Aussie Bites

These powerful morsels are one of my favorite snacks! Store-bought they can be pretty expensive and usually have at least one ingredient that you wished they’d left out. Here’s a generalized recipe that you can mold around dietary restrictions.

  • 1 3/4 cups rolled oats
  • 1/3 cup agave nectar (or honey, or maple syrup)
  • 1 teaspoon salt
  • 1/4 cup raisins
  • 1/4 cup dried cherries
  • 1/4 cup unsalted sunflower seeds
  • 1/4 cup ground flaxseed
  • 1/4 dried apricots
  • 1/4 cup cooked quinoa
  • 2 tablespoons chia seeds
  • 1/4 teaspoon baking soda
  • 1/4 cup melted butter
  • 1/4 cup warmed coconut oil
  • 1/2 teaspoon vanilla extract
  1. Preheat oven to 350 degrees. Lightly grease a 24-count mini muffin pan.
  2. Pour 1 cup of rolled oats into a food processor and process for about 1 minute until oats are pulverized into oat flour.
  3. Add in the remainng 3/4 cup of rolled oats, and the rest of those delicious ingredients. Pulse until thoroughly combined.
  4. Divide mixture among the prepared muffin tin. I usually end up only getting 22 filled.
  5. Bake in preheated oven for 12 minutes.

Note: You can use a regular size muffin pan to make aussie “bombs” (because they are so much bigger) but they tend to fall apart due to extra moisture. Using 1/4 cup of UNcooked quinoa will help.

ALSO – use whatever dried fruit you want!

There’s approximately 110 calories per bite.


Split Pea Soup

One of my favorites, and not just because it’s probably the easiest, but it does take a little extra planning. You need to soak the split peas overnight.


  • 2 cups dry split peas
  • 2 garlic cloves
  • 1 small onion
  • 2 teaspoons salt
  • About 5 cups of liquid (I use water)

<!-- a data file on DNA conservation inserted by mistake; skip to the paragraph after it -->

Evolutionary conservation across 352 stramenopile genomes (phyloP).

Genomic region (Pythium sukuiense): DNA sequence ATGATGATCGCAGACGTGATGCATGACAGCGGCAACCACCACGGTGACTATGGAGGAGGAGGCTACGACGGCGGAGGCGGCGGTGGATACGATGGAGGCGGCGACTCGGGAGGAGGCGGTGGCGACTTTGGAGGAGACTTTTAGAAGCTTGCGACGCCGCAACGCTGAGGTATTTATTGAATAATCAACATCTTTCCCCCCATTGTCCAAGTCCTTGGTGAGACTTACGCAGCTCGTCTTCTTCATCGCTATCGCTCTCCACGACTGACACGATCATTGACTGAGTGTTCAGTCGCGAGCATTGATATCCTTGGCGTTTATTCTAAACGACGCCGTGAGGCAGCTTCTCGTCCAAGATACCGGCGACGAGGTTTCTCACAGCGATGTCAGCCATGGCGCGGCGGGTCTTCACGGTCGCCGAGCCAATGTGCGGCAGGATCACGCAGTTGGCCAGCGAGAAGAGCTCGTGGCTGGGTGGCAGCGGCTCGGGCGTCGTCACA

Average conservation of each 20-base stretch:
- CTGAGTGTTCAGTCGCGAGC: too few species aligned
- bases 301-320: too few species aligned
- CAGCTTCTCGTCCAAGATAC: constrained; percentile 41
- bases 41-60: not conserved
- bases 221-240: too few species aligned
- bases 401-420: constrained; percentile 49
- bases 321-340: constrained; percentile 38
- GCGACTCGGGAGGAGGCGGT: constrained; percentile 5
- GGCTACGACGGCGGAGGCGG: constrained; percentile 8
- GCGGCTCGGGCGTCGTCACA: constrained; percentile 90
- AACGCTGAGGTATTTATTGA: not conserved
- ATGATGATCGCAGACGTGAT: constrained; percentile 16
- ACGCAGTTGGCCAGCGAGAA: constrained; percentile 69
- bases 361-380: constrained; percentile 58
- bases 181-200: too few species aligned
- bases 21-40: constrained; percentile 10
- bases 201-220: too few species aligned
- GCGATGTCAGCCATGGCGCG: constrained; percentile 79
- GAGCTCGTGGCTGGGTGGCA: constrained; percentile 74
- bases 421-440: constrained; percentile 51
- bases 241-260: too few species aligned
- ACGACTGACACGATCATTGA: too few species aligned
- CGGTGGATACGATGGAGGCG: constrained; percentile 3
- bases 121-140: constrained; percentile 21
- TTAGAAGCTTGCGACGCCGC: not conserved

Soak the peas in water overnight. You will probably need about 1 inch of water on top. In the morning, the peas will have expanded. Drain any extra water and put them in a slow-cooker. Add 5 cups of water or broth along with the salt. Dice, chop, or puree the garlic and onion and toss them in as well. Set your cooker to low for 6 hours.

Peas are a complete protein so if you’re vegetarian, this is a good choice. It’s a great post-run meal to have before bed.


Lentil Stew

I know, I know. This looks DISGUSTING! But it actually tastes pretty good, and it’s a vegetarian dinner full of complete protein lentils that you can spend 10 minutes on in the morning and have dinner ready before you even come home.


  • 5-6 cups water or vegetable broth
  • 3/4 cup dry green lentils
  • 3/4 cup dry red split lentils
  • 1 cup dry rice
  • 1 small onion, chopped
  • 1-2 garlic cloves, chopped
  • 3/4 teaspoon dried basil
  • 1/2 teaspoon oregano
  • 1/2 teaspoon thyme
  • 1 teaspoon salt
  • 1/2 teaspoon black pepper
  • 1 1/2 cups shredded swiss cheese (optional…Parmesan tastes good with it, too)


Either spray the inside of a slow cooker with non-stick cooking spray or put a little oil in with the stew. Combine all ingredients except the cheese (if using). Cook on low for 6 hours. You might find you’ll need to add more liquid if you’re going to be out of the house for longer. Give it a quick stir before you devour.

Makes approximately 4 servings – depending on how hungry you are



Sweet Potato Salad

This dish is simple, but flavorful. It’s a great one to take for a potluck and can be used as a side dish or a main meal.


5 medium sweet potatoes, diced

1 medium red onion

1/2 cup olive oil, plus 2 tablespoons

1/2 teaspoon salt

1/4 teaspoon black pepper

2 garlic cloves

1/4 cup lime juice

1 cup fresh cilantro

2 cups cooked black beans

2 medium red bell peppers, diced


  1. Heat oven to 400 F. Spread out sweet potatoes and onion on a large baking sheet and drizzle with 2 tablespoons of olive oil. Sprinkle with salt and pepper. Roast, turning occasionally, until potatoes begin to brown on corners and are just tender, about 30 minutes. Remove from oven.